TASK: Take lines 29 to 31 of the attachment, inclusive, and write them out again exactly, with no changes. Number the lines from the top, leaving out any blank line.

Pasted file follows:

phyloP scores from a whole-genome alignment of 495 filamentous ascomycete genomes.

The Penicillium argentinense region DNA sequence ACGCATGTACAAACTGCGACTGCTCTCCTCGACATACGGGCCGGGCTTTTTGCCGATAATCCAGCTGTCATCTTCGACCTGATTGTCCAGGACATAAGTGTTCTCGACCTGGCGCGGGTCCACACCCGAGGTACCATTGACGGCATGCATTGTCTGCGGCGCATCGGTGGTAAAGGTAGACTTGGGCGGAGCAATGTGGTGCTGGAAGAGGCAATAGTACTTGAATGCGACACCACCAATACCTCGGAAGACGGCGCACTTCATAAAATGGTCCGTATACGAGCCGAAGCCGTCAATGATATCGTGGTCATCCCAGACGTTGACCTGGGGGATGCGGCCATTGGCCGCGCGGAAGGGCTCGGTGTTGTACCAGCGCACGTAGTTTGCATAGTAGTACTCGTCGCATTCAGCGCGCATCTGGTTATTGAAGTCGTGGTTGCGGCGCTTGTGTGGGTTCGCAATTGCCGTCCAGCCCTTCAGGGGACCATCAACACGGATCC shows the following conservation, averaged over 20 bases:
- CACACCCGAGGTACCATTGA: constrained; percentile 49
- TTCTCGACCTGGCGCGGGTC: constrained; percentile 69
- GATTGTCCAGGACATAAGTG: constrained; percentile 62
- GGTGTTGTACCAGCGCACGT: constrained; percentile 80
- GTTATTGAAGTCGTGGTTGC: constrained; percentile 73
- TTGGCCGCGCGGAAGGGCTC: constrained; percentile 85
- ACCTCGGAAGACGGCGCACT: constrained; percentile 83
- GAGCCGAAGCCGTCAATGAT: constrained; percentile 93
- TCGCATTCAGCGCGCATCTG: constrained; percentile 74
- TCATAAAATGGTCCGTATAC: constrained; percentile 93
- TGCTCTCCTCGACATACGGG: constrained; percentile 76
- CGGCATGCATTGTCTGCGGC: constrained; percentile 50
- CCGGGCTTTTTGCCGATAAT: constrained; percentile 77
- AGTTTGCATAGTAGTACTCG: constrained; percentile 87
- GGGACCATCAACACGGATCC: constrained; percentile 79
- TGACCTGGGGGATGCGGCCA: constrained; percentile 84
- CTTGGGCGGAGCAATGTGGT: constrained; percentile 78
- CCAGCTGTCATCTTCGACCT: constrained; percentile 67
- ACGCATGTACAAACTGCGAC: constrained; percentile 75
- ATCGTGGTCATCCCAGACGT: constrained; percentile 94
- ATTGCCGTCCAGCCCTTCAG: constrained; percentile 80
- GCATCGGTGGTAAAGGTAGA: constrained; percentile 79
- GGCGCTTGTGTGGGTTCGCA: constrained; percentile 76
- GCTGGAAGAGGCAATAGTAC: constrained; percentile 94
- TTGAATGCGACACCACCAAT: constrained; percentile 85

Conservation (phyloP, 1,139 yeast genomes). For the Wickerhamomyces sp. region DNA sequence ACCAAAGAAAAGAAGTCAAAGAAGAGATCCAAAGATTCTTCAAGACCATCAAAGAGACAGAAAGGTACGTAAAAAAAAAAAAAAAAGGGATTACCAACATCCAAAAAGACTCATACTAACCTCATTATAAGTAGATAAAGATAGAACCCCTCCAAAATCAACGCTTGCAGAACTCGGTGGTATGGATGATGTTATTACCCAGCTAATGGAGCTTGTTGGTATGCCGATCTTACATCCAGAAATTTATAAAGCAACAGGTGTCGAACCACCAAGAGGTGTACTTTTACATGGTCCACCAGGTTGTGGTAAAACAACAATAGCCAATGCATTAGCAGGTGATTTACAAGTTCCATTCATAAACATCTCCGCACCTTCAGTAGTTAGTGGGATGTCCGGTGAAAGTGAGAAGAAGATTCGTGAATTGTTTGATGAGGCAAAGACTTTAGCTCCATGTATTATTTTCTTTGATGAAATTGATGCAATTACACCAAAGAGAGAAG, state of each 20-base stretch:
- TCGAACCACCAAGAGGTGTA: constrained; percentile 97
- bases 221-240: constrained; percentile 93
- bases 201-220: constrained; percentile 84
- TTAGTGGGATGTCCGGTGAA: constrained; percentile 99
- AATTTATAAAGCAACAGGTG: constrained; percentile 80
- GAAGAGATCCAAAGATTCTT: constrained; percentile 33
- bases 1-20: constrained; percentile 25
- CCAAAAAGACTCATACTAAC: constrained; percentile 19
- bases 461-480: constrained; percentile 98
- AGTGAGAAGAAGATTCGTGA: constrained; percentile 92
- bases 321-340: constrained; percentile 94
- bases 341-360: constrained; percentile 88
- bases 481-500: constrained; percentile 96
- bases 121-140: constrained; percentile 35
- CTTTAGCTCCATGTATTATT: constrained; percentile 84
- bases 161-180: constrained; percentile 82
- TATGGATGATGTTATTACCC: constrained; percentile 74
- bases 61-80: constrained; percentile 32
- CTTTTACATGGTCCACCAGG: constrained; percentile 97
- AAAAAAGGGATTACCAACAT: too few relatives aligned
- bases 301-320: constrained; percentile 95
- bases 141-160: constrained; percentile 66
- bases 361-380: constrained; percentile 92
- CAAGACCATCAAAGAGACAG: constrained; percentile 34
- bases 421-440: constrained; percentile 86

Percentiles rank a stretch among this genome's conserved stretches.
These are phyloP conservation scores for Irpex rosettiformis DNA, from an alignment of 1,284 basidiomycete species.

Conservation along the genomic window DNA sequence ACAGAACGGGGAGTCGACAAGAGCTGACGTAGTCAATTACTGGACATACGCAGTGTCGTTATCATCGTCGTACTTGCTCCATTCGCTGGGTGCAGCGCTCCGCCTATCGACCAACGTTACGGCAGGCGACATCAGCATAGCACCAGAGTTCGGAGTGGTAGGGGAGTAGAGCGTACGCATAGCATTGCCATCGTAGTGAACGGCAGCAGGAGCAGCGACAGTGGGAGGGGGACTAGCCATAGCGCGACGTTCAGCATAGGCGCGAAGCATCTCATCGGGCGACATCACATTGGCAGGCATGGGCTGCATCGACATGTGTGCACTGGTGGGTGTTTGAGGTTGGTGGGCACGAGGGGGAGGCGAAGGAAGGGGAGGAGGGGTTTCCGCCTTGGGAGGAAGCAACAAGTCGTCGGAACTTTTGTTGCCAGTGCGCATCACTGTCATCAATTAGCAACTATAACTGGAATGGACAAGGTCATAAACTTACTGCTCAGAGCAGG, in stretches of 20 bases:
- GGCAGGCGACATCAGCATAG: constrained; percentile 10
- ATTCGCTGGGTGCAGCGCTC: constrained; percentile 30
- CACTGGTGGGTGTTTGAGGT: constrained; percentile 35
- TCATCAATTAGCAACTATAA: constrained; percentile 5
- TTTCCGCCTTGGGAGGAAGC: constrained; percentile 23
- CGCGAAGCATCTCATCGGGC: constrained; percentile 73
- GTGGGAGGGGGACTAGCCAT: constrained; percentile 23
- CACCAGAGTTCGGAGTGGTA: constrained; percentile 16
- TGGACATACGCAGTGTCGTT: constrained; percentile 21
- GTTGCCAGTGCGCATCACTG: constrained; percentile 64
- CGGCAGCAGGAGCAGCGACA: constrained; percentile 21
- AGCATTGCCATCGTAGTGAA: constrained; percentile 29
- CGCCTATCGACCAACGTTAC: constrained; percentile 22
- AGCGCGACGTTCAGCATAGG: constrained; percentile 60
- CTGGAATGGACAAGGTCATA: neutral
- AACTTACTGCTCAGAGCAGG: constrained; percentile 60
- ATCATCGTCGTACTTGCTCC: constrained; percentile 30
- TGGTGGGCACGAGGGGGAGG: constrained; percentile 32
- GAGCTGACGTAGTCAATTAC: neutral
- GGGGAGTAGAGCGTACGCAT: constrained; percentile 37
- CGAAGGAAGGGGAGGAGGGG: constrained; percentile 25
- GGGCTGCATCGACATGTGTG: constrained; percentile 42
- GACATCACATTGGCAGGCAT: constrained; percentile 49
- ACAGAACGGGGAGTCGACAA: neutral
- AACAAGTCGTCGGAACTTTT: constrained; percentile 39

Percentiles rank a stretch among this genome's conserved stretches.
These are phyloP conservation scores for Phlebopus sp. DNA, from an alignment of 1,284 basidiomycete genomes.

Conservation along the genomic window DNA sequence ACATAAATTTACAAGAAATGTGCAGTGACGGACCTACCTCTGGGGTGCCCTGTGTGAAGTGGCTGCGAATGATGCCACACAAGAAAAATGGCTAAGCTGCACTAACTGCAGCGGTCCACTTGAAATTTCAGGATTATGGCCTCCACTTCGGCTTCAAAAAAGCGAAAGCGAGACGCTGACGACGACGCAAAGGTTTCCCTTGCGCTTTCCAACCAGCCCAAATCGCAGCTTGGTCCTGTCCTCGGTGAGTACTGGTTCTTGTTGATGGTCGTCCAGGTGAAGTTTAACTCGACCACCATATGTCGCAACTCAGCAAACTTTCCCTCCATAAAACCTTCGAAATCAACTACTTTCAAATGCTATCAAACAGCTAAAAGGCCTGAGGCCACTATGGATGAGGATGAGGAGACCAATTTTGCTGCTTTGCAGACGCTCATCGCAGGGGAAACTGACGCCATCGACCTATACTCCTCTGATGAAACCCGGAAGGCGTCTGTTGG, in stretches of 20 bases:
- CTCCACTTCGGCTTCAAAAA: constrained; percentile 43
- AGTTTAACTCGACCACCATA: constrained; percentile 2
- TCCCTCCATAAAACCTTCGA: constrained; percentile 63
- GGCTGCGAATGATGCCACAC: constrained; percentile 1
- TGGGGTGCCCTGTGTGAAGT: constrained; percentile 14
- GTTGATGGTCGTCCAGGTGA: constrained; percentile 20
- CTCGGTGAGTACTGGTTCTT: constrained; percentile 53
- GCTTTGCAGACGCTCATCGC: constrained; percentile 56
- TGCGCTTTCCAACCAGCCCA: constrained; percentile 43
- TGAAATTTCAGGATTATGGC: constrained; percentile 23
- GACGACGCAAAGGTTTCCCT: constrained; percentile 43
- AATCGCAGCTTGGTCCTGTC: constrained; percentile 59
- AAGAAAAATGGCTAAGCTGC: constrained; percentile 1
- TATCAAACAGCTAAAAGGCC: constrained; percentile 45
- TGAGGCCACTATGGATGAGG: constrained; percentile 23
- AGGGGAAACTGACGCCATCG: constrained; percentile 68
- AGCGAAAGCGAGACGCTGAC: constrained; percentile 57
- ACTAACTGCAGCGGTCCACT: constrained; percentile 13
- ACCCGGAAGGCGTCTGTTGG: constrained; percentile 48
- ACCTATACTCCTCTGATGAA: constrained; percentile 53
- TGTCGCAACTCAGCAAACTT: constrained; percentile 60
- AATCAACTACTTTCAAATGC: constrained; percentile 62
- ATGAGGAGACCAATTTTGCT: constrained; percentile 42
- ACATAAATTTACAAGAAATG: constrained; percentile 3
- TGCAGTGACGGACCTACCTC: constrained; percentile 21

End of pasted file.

- TCGAACCACCAAGAGGTGTA: constrained; percentile 97
- bases 221-240: constrained; percentile 93
- bases 201-220: constrained; percentile 84